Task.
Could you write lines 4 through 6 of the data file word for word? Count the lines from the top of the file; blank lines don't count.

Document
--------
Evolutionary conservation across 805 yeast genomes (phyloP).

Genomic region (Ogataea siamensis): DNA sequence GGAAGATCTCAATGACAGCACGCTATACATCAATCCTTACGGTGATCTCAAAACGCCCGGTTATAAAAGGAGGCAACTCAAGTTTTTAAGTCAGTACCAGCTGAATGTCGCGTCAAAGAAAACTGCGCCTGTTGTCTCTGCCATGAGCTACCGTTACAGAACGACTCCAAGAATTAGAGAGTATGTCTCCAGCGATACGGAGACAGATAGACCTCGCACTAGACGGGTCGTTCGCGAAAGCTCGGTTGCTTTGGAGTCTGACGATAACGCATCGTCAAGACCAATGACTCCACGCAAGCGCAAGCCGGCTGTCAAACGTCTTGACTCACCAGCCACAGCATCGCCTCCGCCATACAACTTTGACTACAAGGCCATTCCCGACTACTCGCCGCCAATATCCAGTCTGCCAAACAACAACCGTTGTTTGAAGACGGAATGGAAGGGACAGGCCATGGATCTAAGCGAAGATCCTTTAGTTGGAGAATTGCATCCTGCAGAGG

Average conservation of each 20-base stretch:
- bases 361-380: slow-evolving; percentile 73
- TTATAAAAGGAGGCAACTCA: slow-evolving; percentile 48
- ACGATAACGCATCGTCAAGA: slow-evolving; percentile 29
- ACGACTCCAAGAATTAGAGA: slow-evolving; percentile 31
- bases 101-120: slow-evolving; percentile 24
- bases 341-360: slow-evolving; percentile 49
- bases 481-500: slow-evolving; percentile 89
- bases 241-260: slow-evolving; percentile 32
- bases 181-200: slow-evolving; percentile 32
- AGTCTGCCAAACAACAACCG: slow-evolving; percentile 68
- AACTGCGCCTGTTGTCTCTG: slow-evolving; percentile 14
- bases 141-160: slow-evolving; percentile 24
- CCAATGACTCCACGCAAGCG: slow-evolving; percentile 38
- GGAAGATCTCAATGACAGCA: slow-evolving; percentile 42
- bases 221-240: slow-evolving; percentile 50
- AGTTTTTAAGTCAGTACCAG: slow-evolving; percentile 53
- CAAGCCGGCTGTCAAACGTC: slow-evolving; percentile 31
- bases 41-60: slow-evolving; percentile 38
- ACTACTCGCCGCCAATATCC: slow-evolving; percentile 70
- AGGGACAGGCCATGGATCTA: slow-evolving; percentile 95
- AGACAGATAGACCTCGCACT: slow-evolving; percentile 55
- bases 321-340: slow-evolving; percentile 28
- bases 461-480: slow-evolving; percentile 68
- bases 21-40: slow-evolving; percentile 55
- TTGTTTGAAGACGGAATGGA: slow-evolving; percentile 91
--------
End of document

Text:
- bases 361-380: slow-evolving; percentile 73
- TTATAAAAGGAGGCAACTCA: slow-evolving; percentile 48
- ACGATAACGCATCGTCAAGA: slow-evolving; percentile 29